Two types of baked pita next to each, one with noticeable cracks Photography by Rick Holbrook; food styling by Kaitlin Wayne
Pitas baked on the stone (right) cooked more quickly than on the aluminum baking sheet, allowing them to retain their moisture and not crack. 

Spelt Pita: Faster bake time and less cracking

In our Spelt Pita recipe, we offer instructions for both stone baking and tray baking. Pitas baked on the pizza stone puffed up within 1 to 1 1/2 minutes — a result of the near-instant, intense heat they get from the stone. They were fully baked in 3 minutes and remained soft and pliable. By comparison, the pitas baked on the aluminum baking sheet took twice as long to puff and required a longer bake time overall. The result: drier, more leathery pitas that had the tendency to crack when deflated. Though both methods work, the award goes to stone-baked pitas, as they remain pliant and soft enough to split and stuff.

Two pizzas next to each other, one with a darker underside of the crust Photography by Rick Holbrook; food styling by Kaitlin Wayne
Baking on stone yielded a darker, more evenly browned pizza crust (right). 

Light and Crispy Pizza: Better browning

Our Light and Crispy Pizza is meant to have a crisp, crunchy crust, and here the stone definitely delivered. Once again, I found that the even, intense heat from the stone caused consistent browning all over. And, like with the pitas, the pizza cooks more quickly than a hearth loaf, so it needs an immediate blast of heat so the crust gets crispy and crunchy before the toppings burn.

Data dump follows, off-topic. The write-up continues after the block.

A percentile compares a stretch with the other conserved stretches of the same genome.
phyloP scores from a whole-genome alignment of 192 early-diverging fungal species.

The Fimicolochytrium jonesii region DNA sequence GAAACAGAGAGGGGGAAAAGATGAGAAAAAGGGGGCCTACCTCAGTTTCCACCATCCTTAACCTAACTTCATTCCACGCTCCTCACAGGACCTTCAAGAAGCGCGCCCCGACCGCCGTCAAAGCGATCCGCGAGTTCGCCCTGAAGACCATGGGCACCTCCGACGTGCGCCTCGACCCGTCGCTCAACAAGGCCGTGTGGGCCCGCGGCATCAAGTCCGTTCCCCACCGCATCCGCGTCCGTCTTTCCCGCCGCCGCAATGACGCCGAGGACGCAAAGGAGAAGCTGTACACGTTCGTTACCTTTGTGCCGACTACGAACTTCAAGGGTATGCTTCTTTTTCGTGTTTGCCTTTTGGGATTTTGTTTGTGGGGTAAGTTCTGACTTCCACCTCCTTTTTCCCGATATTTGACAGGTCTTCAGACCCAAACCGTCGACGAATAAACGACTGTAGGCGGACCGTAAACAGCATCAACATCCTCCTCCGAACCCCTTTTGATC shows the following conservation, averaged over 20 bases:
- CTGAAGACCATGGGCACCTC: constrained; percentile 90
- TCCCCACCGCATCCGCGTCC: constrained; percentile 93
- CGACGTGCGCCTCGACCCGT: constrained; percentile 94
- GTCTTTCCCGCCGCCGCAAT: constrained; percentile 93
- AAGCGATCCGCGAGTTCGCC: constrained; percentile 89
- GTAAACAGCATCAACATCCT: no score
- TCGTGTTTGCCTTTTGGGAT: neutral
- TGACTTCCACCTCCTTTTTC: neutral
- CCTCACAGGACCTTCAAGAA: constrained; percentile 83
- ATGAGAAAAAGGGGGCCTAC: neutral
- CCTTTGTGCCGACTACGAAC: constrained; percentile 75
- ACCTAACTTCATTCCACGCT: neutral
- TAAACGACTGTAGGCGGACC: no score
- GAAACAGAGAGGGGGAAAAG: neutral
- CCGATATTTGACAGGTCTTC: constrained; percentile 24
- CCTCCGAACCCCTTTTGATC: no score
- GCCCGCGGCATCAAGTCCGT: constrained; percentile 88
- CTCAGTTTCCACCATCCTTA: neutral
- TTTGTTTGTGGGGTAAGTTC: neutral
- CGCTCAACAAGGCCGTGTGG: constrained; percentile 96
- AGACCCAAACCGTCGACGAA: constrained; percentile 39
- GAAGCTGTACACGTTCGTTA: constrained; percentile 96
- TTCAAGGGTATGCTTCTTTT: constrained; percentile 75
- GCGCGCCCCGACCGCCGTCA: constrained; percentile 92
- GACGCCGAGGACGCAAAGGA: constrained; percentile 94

Meanwhile, the aluminum baking sheet offered a more unevenly browned pizza with less color and a less crispy texture. A blonde, soft pizza is better than no pizza, but if you want a crisp, crunchy crust, the stone is the way to go.

The takeaway: Baking bread on a pizza stone has a noticeable impact

My tests revealed that using a bread and pizza stone for breads really does make a difference, and depending on the recipe, that difference may be more or less stark. The stone creates faster, superior rise in breads where this matters, like pita and the artisan hearth bread. It also ensured more even browning on everything I tested, as well as crispier, crunchier crust on pizza.

Pie baked on a pizza steel Photography and food styling by Liz Neily
Bake your pies on a pizza stone to help prevent soggy bottoms.

But wait, there’s more!

Still wondering if you should invest in a baking stone? Not only is it great for bread, pizza, and pitas, but baking your pies on a stone also helps prevent soggy bottoms. The consistent heat from the stone coupled with the conductivity of a metal pan helps ensure your pies are fully cooked and evenly browned on the bottom.

Cover photo by Rick Holbrook; food styling by Kaitlin Wayne.

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Light and Crispy Pizza
Light and Crispy Pizza
4.5 out of 5 stars 26 Reviews
48 mins
1 crust
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The Author

About David Turner

David Turner is a native Virginian who took a rather circuitous route that eventually landed him in King Arthur’s Test Kitchen. He studied Spanish and linguistics and earned a master’s degree in foreign language education at the University of Virginia before determining he didn’t want to be a Spanis...